Under certain product safety Directives, some products must undergo Conformity Assessment with the aid of third parties known as Notified Bodies. Their role is to verify that the designer / manufacturer have produced a safe and complaint product. Notified Bodies are independent organisations appointed and accredited by member states to undertake conformity assessment of products within their accreditation and competency on behalf of the Responsible Person.
For many products subject to product safety legislation the Responsible Person (the manufacturer or their authorised representative) can self certify a products' conformity with all Directives that apply. However, for certain products (eg specific higher risk machinery and gas appliances) the Responsible Person has to follow a different conformity assessment procedure that requires the direct involvement of an accredited Notified Body to verify independently the product's compliance, and in some cases the manufacturer's quality and manufacturing system.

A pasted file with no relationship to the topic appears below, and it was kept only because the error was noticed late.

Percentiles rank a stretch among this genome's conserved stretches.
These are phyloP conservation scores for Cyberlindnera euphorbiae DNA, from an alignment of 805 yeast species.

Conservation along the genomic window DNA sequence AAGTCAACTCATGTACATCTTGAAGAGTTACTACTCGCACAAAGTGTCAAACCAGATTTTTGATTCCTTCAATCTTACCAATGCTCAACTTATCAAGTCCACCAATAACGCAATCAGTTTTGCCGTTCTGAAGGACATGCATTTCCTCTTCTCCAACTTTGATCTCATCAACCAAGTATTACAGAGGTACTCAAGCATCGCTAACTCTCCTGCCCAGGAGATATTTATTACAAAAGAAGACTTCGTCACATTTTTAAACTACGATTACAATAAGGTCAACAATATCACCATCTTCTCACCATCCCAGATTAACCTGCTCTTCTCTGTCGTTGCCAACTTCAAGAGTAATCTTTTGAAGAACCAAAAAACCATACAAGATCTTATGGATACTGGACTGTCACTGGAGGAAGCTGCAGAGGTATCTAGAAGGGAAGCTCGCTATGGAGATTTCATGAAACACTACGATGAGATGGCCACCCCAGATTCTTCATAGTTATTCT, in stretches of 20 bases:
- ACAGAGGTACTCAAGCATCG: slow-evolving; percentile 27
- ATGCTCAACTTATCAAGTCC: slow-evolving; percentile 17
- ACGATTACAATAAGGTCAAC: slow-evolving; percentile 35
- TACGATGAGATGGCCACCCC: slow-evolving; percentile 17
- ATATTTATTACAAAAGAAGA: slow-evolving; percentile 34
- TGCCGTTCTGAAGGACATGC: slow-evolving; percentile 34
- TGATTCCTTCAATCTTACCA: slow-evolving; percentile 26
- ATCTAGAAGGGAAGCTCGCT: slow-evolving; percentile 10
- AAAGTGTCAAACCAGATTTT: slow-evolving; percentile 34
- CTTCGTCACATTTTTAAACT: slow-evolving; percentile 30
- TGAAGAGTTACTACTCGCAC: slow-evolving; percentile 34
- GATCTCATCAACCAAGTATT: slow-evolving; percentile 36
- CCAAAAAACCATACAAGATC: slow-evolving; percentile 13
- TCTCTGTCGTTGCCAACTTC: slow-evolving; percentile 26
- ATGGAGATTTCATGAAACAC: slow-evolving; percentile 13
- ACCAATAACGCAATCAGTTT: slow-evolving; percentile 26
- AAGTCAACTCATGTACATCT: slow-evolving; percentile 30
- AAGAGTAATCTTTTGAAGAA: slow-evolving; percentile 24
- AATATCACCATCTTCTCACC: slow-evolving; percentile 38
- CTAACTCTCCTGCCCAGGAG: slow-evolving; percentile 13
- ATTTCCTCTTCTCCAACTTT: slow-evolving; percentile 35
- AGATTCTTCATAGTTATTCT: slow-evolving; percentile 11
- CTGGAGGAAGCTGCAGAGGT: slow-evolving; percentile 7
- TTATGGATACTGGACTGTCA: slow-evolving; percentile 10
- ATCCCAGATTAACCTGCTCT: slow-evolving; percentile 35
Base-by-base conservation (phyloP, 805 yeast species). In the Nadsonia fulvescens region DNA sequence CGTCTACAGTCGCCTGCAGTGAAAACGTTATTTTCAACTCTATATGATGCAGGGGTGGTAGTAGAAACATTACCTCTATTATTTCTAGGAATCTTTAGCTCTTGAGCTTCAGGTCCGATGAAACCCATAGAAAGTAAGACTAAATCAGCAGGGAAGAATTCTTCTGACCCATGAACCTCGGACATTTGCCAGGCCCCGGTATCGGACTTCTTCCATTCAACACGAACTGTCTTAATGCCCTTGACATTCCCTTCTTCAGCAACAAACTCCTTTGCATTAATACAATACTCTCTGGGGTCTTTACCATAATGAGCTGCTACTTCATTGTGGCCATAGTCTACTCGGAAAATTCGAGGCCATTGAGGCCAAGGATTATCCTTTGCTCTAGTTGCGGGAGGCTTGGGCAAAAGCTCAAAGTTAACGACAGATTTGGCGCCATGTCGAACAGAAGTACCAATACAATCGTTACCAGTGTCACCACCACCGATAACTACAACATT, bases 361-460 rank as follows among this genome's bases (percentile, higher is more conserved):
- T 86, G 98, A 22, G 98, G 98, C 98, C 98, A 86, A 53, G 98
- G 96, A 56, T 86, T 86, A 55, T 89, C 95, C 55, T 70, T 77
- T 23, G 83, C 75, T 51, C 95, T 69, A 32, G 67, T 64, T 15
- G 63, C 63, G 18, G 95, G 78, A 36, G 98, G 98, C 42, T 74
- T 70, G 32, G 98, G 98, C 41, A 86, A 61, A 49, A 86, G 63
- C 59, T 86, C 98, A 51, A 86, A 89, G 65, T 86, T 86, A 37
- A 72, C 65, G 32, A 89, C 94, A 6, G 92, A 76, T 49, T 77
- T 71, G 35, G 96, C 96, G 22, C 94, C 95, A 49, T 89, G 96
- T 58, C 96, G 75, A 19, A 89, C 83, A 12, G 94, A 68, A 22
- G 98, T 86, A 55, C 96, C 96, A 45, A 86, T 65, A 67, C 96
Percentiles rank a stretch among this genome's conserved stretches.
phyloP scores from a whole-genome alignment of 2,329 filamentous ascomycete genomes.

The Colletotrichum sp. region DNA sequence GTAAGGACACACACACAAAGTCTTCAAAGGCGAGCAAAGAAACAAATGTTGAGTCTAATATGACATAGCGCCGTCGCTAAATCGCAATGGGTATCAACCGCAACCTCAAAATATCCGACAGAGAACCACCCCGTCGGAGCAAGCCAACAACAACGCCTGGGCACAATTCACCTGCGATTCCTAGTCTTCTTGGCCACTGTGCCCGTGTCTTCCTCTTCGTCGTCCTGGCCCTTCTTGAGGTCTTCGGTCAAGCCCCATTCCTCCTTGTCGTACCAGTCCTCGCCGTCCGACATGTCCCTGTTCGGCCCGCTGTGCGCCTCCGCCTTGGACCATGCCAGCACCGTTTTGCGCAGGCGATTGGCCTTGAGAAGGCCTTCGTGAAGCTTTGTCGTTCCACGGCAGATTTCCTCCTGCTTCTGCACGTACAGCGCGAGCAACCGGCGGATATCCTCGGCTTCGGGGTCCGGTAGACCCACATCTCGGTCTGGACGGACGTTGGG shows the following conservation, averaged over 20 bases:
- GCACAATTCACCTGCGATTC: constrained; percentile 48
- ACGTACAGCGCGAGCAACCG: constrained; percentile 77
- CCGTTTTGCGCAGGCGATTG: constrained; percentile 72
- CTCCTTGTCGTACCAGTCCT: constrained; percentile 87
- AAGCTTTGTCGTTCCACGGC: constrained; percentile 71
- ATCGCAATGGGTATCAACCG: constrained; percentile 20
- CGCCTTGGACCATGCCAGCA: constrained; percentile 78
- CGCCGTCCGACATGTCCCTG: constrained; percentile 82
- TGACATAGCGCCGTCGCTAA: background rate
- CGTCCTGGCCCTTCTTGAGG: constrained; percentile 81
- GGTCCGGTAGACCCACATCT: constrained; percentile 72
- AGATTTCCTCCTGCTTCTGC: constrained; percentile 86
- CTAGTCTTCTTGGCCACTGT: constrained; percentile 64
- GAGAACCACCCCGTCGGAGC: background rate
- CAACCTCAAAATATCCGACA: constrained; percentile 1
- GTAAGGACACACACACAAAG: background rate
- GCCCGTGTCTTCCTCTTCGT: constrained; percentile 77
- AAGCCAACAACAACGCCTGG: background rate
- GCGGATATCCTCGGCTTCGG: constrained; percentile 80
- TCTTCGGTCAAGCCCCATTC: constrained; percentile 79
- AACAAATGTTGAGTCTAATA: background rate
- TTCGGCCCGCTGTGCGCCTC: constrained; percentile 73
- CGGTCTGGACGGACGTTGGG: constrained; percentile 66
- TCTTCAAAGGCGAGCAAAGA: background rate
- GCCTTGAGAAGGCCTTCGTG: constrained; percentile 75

Notified Bodies can only act within their areas of competence, that is for certain Directives and certain modules for conformity assessment. Each Notified Body has its own unique 4 digit identification number which should be quoted by the Responsible Person on any Declaration of Conformity when a Notified Body has been involved in the assessment of a product. The Nando website publishes list of Notified Bodies by: 4-digit number, member state and Directive, and this includes the areas of competence (which Directives and in some cases which conformity assessment procedures) they currently have and are permitted to act as a conformity assessment body.